Tuesday, 26 June 2018

BOYS CAN BE GIRLS: Paris Men’s Fashion Week 2018 Boldly Declares That ‘Gender Doesn’t Matter Anymore’!!

New post on Now The End Begins

BOYS CAN BE GIRLS: Paris Men’s Fashion Week 2018 Boldly Declares That ‘Gender Doesn’t Matter Anymore’

by Geoffrey Grider


Boys can be girls: what we learned from Paris men's fashion week 2018

"Know ye not that the unrighteous shall not inherit the kingdom of God? Be not deceived: neither fornicators, nor idolaters, nor adulterers, nor effeminate, nor abusers of themselves with mankind, Nor thieves, nor covetous, nor drunkards, nor revilers, nor extortioners, shall inherit the kingdom of God. And such were some of you: but ye are washed, but ye are sanctified, but ye are justified in the name of the Lord Jesus, and by the Spirit of our God." 1 Corinthians 6:9-11 (KJV)
EDITOR'S NOTE: The Bible tells us that God created first the man, then He created the woman from the man so the two could be physically, romantically and spiritually connected to each other. It is God who created human love, and created the physical pleasures of sex within the bonds of marriage as His gift to us. The Devil, of course, hates everything that God creates, and that's why in our day the greatest attack is coming not on the family so much as it is on the very existence of the two genders created by God. It is not 'hate speech' to say that God never created a transgender, never created a homosexual, and never created any one of the dozens of mind-numbing gender pronouns being forced upon us by the militant LGBTQ+ in 2018. So if God didn't create these things, who did? Well, it's called the 'pride movement' for a reason. The Bible talks about a 'father of pride' who has 'children of pride' in Job 41.  They use a 6 color rainbow for a reason, 6 is the number associated with God's greatest enemy in Revelation 13. The rainbow God created has 7 colors. What is pride? It's the original sin.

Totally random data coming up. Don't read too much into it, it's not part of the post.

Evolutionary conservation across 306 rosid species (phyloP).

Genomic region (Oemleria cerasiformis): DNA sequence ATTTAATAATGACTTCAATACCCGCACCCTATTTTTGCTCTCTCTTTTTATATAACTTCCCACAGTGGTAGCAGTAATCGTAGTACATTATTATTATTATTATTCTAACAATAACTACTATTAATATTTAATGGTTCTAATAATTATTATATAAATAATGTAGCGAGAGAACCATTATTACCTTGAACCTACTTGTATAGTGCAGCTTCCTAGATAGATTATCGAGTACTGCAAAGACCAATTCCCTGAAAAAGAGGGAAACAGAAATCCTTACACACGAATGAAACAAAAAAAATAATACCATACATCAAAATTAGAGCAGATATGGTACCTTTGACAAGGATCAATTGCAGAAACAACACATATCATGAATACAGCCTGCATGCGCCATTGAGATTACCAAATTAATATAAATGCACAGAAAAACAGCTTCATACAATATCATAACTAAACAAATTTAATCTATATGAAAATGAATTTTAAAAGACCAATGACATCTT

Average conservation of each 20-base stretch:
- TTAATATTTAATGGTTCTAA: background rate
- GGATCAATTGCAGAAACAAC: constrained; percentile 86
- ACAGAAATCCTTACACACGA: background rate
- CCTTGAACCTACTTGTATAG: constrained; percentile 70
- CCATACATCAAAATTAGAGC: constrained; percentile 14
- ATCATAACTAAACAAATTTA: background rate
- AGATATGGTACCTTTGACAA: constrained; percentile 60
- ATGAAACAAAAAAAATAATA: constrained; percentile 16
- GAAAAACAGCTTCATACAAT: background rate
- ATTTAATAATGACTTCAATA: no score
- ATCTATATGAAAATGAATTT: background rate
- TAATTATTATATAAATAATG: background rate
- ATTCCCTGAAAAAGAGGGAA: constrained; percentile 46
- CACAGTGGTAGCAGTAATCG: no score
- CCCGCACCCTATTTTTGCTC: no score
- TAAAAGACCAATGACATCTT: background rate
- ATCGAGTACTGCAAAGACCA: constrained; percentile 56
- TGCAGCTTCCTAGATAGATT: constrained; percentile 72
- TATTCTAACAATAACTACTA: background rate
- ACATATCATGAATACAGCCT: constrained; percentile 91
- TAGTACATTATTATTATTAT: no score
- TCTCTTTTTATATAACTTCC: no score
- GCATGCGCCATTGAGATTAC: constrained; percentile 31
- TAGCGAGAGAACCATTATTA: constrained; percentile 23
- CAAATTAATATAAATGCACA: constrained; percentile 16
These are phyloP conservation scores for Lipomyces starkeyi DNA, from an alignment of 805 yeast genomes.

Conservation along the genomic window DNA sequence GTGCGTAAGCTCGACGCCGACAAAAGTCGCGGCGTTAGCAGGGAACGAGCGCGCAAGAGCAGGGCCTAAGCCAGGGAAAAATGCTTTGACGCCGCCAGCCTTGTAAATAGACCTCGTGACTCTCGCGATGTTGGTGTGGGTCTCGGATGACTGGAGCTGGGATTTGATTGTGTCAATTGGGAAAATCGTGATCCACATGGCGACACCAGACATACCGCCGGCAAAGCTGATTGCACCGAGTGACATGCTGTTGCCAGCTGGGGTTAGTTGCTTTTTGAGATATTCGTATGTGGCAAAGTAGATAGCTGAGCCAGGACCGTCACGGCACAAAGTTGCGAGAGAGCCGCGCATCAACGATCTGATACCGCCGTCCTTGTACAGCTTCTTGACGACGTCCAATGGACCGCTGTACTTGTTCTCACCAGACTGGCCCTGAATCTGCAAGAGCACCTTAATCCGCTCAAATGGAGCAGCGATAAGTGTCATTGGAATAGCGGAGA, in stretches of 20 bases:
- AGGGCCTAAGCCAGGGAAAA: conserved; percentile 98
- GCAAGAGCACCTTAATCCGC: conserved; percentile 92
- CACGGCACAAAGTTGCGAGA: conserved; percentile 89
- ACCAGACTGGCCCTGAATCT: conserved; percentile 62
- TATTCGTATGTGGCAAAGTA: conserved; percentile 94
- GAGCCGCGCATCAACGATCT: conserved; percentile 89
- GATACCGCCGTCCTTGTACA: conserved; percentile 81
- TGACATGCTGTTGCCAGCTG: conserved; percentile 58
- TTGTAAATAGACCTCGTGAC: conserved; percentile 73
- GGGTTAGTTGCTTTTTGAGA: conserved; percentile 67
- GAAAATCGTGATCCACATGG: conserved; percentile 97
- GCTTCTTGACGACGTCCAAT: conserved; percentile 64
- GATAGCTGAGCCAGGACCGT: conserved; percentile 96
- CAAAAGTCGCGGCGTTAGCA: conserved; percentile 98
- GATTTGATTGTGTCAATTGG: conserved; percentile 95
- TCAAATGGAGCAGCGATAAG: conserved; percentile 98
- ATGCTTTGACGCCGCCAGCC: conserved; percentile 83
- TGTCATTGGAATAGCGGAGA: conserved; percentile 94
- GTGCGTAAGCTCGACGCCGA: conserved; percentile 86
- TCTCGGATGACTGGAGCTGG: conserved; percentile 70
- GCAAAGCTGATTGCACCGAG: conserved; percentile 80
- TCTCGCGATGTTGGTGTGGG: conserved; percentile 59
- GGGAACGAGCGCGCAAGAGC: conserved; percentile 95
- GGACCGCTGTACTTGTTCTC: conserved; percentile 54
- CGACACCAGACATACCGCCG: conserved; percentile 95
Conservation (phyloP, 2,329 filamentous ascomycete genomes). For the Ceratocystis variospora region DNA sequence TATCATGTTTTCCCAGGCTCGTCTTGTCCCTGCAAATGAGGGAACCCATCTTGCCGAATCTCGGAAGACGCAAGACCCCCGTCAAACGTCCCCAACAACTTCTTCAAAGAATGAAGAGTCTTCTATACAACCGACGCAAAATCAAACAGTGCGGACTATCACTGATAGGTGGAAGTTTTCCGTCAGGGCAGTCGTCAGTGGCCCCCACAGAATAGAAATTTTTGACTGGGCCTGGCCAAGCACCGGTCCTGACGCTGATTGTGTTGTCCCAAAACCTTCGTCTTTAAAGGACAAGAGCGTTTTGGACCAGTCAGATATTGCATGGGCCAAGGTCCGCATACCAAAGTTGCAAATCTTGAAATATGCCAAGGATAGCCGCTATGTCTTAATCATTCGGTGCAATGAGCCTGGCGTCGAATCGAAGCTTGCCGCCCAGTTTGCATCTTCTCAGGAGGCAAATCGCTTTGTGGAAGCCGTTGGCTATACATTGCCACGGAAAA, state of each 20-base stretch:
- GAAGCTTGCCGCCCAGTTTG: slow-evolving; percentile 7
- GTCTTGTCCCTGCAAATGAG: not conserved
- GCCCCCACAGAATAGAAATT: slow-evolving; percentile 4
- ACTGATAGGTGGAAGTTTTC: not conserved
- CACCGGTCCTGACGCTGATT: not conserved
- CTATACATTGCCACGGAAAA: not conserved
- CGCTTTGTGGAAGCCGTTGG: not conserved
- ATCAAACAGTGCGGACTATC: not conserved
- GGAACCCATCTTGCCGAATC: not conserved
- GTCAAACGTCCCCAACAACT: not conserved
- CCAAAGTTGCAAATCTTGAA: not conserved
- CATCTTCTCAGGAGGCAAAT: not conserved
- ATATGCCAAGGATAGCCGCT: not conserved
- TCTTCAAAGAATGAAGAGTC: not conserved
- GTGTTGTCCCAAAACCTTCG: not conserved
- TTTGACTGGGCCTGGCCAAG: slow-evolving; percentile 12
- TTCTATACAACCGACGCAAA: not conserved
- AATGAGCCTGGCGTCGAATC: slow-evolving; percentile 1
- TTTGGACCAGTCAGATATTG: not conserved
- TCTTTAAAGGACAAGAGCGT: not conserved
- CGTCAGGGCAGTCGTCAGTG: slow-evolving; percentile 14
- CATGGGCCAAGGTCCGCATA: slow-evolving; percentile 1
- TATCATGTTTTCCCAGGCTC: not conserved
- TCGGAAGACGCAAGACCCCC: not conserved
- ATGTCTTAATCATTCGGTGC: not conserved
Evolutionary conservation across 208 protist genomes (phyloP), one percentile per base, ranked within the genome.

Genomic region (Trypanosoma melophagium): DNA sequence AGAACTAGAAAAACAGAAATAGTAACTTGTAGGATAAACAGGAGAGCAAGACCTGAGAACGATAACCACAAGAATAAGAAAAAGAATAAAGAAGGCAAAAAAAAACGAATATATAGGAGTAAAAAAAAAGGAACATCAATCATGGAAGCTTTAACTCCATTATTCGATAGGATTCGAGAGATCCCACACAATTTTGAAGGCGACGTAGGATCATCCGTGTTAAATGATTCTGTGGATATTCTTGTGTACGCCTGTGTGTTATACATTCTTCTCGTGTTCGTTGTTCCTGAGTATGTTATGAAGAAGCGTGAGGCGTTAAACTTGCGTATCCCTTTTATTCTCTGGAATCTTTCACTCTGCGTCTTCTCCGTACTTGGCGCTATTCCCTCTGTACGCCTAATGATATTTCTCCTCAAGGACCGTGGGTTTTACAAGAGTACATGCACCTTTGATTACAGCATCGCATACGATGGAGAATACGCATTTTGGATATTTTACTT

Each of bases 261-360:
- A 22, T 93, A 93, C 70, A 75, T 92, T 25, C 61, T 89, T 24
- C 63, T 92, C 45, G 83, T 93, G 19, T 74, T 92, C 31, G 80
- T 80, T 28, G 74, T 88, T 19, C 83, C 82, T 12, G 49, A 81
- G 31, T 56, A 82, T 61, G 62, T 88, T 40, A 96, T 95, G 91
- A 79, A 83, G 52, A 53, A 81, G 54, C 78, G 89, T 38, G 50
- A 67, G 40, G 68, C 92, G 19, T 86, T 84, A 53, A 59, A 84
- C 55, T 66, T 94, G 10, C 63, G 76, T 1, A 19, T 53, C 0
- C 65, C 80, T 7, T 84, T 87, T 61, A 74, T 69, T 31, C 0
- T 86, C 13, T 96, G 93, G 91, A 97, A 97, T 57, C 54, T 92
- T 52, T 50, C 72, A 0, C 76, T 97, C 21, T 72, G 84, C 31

"He beholdeth all high things: he is a king over all the children of pride." Job 41:34 (KJV)
As Paris men's fashion week comes to an end Sunday we look at four things we learned from a packed and at times emotional six days:

Men don't have to be men

The pressure is off, boys. Dress like you did when you were a kid raiding your mother's wardrobe. That seems to be the big message from a fashion week where the gender lines have never been more blurred.
We have had men in dresses aplenty before on the Paris catwalk but never has the male wardrobe itself been so comprehensively feminised. Blur's "Girls & Boys" could have been the soundtrack for a week where genderless meant men borrowing all the best bits from the girls to sex up suits, shirts and trousers.

Margiela's John Galliano said the time had come to "liberate" men from their sartorial shackles.

For him that meant silks and satins, daring to be "louche" by going shirtless under a suit, and most of all wearing clothes cut on the bias -- the technique he has used for years to make his clothes for women so fluid and sensual.
"Gender doesn't matter any more -- it's 2018," Kim Jones told AFP before his triumphant debut at Dior Homme where he showed a transparent organza and tulle shirt embroidered with tiny, delicate white feathers.
Flowers and floral toile de Jouy blossomed out of a long run of other pieces, "but it is still menswear," he insisted. Loewe used not a little humour to herald fashion's rebirthing of man, opening its presentation with a naked young man sitting on a chair sauvely fingering his trumpet.
Naturally in such circumstances, pink -- once the "boy's colour" before it was supplanted by butch blue in the 1940s -- was in full blush. From Dior's pale pink double breasted suits and trench coats to Thom Browne's Vichy check and bubblegum pink lobstar coats and the old rose of timeless Hermes, the colour threw its puff powder hue everywhere.
Vuitton's Jones said it was time to bury the old wussy prejudices. "In LA kids in the street wear pink all the time. So it's not, 'Oh it's pink, I won't wear it', anymore," he added.
Fellow Briton Paul Smith agreed, sending out borderline violet DB jackets Sunday, while Lanvin also flirted with floral and silky pinks. Purist, restrained Valentino even used it for its logo while Raf Simons celebrated its gender-bending New Romantic glamour in fuschia satin coats and scarves. source

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